The 2018 International Green Construction Code (2018-IgCC) has been released by the International Code Council (ICC), U.S. Green Building Council (USGBC), ASHRAE, and the Illuminating Engineering Society (IES). The IgCC is a model code that has wide applicability for incorporating resilient, high-performance green building strategies into building codes.
The 2018 IgCC aligns the technical requirements of ANSI/ASHRAE/ICC/USGBC/IES 189.1-2017-Standard for the Design of High-Performance Green Buildings Except Low Rise Residential Buildings, with ICC’s multi-stakeholder IgCC. Goals of the updated code are to help governments streamline code development and adoption and improve building industry standardization by integrating the two previously separate guidance documents. As a result, the 2018 IgCC is now a unified code that emphasizes adoption, ease of use and enforcement for building projects.
“Our hope is that building professionals and policymakers alike adopt better, greener building strategies that help them better implement LEED and achieve higher performance in sustainability,” said Mahesh Ramanujam, president and CEO, USGBC.
“Over the last several decades, market leaders have adopted LEED and achieved higher levels of building performance and sustainability in the face of increasing global challenges,” added Ramanujam. “USGBC has led the development of the Leadership in Energy and Environmental Design (LEED) green building rating system, an unrivaled standard of living critical to providing a better quality of life for millions of people around the world. And with the 2018-IgCC, we are helping people build upon that work, as well as on the universal truth that every human being deserves to live in spaces that foster longer, healthier lives.”
When pursuing LEED certification in jurisdictions that adopt the IgCC green code, USGBC will allow project teams to be recognized in LEED for their compliance to select IgCC measures.
Streamlined Code Development, Industry Standardization
The 2018-IgCC update accomplishes two important tasks:
- It will help governments streamline code development and adoption
- It will improve building industry standardization by integrating two previously separate guidance documents: ANSI/ASHRAE/USGBC/IES 189.1 – Standard for the Design of High-Performance Green Buildings Except Low Rise Residential Buildings, and the Code Council’s multi-stakeholder International Green Construction Code.
The 2018-IgCC combines the technical requirements developed by the ASHRAE Standard 189.1 with the model code administrative provisions by the Code Council. As a result, the 2018-IgCC is now a unified code that emphasizes adoption, ease of use and enforcement for building projects.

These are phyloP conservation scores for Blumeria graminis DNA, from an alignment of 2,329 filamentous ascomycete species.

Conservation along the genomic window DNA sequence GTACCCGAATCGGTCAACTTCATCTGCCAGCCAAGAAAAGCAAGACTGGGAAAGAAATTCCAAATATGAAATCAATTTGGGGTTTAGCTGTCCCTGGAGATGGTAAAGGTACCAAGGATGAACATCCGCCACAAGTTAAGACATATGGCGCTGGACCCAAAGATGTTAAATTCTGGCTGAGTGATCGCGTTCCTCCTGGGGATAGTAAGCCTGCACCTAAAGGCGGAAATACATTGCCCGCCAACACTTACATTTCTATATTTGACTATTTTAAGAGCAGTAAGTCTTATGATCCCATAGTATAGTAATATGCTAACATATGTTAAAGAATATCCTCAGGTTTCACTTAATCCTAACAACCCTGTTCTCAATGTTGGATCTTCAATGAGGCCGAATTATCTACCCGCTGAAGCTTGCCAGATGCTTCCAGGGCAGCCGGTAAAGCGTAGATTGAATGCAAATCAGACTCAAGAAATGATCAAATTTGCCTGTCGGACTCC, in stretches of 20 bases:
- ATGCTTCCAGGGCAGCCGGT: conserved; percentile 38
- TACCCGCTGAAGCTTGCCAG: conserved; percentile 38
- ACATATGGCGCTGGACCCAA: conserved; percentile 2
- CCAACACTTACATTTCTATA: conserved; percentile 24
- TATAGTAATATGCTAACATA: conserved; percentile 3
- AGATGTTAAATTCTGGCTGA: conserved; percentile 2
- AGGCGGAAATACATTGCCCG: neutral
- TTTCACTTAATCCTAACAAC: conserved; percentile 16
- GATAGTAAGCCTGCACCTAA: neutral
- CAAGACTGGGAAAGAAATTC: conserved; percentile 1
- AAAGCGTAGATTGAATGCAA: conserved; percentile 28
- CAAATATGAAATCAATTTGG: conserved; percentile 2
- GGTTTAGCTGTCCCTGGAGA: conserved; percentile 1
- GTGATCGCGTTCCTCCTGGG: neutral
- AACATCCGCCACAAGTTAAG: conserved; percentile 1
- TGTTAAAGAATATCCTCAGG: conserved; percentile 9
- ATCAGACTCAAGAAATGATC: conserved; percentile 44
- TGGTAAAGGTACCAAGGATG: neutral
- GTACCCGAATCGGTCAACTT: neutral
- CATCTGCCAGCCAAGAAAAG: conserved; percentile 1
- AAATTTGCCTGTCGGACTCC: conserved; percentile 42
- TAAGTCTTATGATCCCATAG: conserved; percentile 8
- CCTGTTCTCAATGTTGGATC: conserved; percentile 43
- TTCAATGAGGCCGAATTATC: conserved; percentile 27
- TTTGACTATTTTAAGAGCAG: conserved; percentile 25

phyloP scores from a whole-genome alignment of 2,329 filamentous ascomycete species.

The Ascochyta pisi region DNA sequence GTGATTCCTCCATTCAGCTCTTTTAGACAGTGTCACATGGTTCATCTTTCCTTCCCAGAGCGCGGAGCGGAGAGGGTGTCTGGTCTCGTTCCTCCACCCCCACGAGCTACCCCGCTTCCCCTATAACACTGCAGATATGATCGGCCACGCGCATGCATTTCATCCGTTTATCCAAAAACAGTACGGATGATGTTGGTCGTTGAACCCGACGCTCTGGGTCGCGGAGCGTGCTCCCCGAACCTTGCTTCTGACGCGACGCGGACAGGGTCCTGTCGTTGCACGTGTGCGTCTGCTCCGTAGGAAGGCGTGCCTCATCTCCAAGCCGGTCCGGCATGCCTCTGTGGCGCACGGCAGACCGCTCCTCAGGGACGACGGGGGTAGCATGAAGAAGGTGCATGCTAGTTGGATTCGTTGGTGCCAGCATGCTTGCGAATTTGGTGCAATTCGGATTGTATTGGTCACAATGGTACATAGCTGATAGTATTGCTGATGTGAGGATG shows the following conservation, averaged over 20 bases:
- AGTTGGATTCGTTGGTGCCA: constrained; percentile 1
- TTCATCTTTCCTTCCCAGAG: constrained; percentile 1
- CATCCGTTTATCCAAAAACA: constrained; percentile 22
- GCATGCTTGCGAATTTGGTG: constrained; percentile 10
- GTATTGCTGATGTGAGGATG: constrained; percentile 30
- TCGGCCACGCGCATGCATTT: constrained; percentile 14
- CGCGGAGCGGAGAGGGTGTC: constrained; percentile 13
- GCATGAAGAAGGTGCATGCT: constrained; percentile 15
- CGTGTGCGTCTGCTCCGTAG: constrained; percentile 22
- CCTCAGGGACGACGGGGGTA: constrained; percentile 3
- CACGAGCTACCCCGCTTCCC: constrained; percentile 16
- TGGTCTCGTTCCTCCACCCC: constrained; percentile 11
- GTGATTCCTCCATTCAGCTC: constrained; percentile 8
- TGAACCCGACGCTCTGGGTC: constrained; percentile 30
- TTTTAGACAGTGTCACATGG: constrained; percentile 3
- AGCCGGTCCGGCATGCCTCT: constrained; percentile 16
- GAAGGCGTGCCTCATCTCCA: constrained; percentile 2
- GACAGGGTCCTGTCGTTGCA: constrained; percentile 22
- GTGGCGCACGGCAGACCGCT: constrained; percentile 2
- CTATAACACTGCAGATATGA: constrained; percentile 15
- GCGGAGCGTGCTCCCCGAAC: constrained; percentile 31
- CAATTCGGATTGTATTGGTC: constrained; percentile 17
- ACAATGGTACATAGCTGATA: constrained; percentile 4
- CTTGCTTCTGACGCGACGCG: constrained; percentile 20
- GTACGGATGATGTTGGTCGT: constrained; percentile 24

“The 2018-IgCC leverages ASHRAE’s technical expertise to offer a comprehensive tool that has a direct effect on how green building strategies are implemented,” said Sheila J. Hayter, 2018-2019 ASHRAE President. “Improving energy efficiency, building performance and indoor air quality are at the core of ASHRAE’s mission and we are encouraged by the impact of this landmark model towards realizing more a sustainable future for us all.”
As a standing project committee, ASHRAE SSPC 189.1 updated the technical aspects of Standard 189.1-2014 using ASHRAE’s continuous maintenance procedures. The final set of changes to the 2017 edition of Standard 189.1 provided the foundation for ICC to develop the administrative procedures for the technical content and codify of the document into the 2018 IgCC.
“Building safety codes help our communities prepare for the future,” said Dominic Sims, CEO, International Code Council. “Taking into account the latest technologies and cost-effective strategies for dealing with resource scarcity, the IgCC helps cities, states and countries build stronger, smarter, sustainably and more resiliently.”
The IgCC is a part of the Code Council’s suite of comprehensive, coordinated and contemporary model codes – including the International Building Code, International Existing Building Code, International Energy Conservation Code, International Mechanical Code, International Plumbing Code and International Fire Code – and is suitable for use in building codes around the world. Many jurisdictions in the U.S. and abroad incorporate the International Codes in their building design and compliance processes to construct safe, sustainable and affordable structures.